Stories about Eastern & Central Europe from January, 2011
Blog-based address [RUS] to Russian leadership with demands to cancel educational reform has received more than 10 thousands voices of support [RUS] within two days. Bloggers protest against wide reform of the high school that would reduce number of compulsory subjects to 4 while leaving such disciplines like Russian language, mathematics,...
Irek Murtazin [RUS], blogger and former spokesperson of the Tatarstan's president, has been released today after spending more than 14 months in penal colony, “Novaya Gazeta” reported [RUS]. After published a gossip about the death of Mintimir Shaimiev, president of Tatarstan Republic, Murtazin had been accused of defamation and sentenced to 2 years...
Paul Goble of Window in Eurasia cites an interview [ENG] with a member of the Lviv City Council, who explains [UKR] that the real conflict in contemporary Ukraine is not between ethnic Ukrainians and ethnic Russians – instead, three different national projects are competing for dominance within the country.
Vladimir Pribylovskiy reports [RUS] hi-jacking of Valeria Novodvorskaya‘s (Russian liberal politician and a former Soviet dissident) LiveJournal account [RUS]. “The Brigade of Hell,” dispersed group of generally pro-Kremlin hackers, took the responsibility for the attack. For the time being Novodvorskaya's account has been suspended.
Sergey Maximishin (LJ user remetalk) shares his photos of the Ukrainian Hutsuls and their land in the Carpathian Mountains.
At The Guardian's Comment is Free, Natalia Antonova writes about the Jan. 24 suicide bombing at Moscow's Domodedovo Airport and about playwright Anna Yablonskaya, who was killed in the attack. Another tribute to Yablonskaya – at The Guardian's Theatre Blog, here.
Czech Position writes in detail about “the wartime fate of the Roma” – whose “tremendous suffering and loss [are] often reduced to little more than a historical footnote.”
Kosmopolito writes about Romania's “clumsy way” to the Schengen zone.
Belgraded.com comments on Dick Marty's “report on organized criminal activities committed by the Kosovo Albanian side during and after Kosovo conflict”: “As it turns out, there are now at least two things Serbs and Kosovars have in common – people who committed crimes during the war and politicians and other...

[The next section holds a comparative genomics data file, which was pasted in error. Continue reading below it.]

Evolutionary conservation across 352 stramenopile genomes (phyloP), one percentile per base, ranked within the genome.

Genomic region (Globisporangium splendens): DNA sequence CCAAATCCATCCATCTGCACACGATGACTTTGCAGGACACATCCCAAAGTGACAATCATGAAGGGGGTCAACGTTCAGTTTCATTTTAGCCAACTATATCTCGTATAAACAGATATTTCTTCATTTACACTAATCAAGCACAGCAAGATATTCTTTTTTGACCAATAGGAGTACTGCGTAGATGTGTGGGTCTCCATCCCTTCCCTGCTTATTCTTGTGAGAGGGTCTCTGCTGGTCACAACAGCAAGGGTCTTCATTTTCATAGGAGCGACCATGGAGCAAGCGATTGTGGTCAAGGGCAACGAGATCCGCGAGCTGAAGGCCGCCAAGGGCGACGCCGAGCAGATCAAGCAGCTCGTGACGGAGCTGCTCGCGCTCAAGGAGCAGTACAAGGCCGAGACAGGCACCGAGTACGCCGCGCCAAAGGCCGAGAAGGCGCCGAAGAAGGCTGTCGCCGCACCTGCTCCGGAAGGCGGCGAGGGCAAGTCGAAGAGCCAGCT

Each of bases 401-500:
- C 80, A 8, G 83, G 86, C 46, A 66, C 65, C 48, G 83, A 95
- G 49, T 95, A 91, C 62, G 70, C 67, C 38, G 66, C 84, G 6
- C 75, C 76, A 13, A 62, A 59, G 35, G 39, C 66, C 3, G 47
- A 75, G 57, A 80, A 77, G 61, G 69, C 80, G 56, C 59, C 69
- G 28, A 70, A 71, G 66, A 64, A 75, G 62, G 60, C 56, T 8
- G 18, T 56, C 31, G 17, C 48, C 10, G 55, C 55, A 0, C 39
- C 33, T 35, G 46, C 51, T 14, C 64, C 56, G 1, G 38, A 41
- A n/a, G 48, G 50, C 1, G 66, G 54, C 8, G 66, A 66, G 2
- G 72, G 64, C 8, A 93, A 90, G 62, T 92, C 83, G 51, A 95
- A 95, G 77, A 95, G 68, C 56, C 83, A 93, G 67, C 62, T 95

Linda Norris and Sarah Crow are fundraising on Kickstarter in order to be able to return to Ukraine and continue work on The Pickle Project, which “explores contemporary and traditional Ukrainian foodways, introducing fascinating people, practices and places, through photographic documentation, audio interviews and video.”
Hungarian Watch reports that “Hungary seems poised to make changes to media law” – but “freedom of the press is still on shaky ground.”
Hungarian Spectrum reports that the official Hungarian news agency seems to be supplying other media outlets with “wrong translations” of foreign media content, perhaps trying “to conceal some of the bad news–bad that is from the point of view of the government–from the Hungarian public.” Galamus Csoport, however, offers “accurate...
Home of the Albanian Blogger and A Nevada Yankee in King Zog's Court share their thoughts on the Jan. 21 anti-government protests and violence in Tirana.
Czech Position reports that “uncertainty prevailed among [Czech] lawyers on whether [former Ukrainian Economy Minister] Bohdan Danylyshyn merits asylum in the Czech Republic.”
Maya's Corner writes about Sofia's Sugar Factory, where two people died in 2009 when the neglected building collapsed, and the fate of other landmarks owned by “predator ‘investors’.”
Foreign Notes writes about the latest Euro 2012 controversy in Ukraine: “In other words, the Ukrainian national team could find itself banned from the Euro 2012 football tournament that the country is itself hosting…”
Jakub Górnicki writes about the case of Łukasz Kaprowicz, a Polish journalist and blogger who was sued for defamation after he had criticized the mayor of the town of Mosina in his blog posts.
Tetyana Bohdanova reports on how Ukrainians are using the Internet to expose unlawful actions committed by traffic police.
Tetyana Bohdanova reviews the netizens' reactions to a recent episode of ill-treatment of foreigners by the Ukrainian police, a trend that is especially alarming since Ukraine is currently preparing to co-host the 2012 European Football Championship together with Poland.
Social media played a significant role in the coverage of the terrorist attack in Domodedovo International Airport near Moscow. Russian bloggers and journalists discussed the consequences of increasing role of blogs and Twitter in emergency situations. Gregory Asmolov analyzes the roles of the government, traditional and new media in the coverage of the attack.
In the aftermath of the Jan. 24 suicide bombing at Moscow's Domodedovo Airport, which killed at least 35 people and left over 100 wounded, some Russophone bloggers are once again discussing the ominous patterns that grow more and more obvious with each new major terror attack in Russia.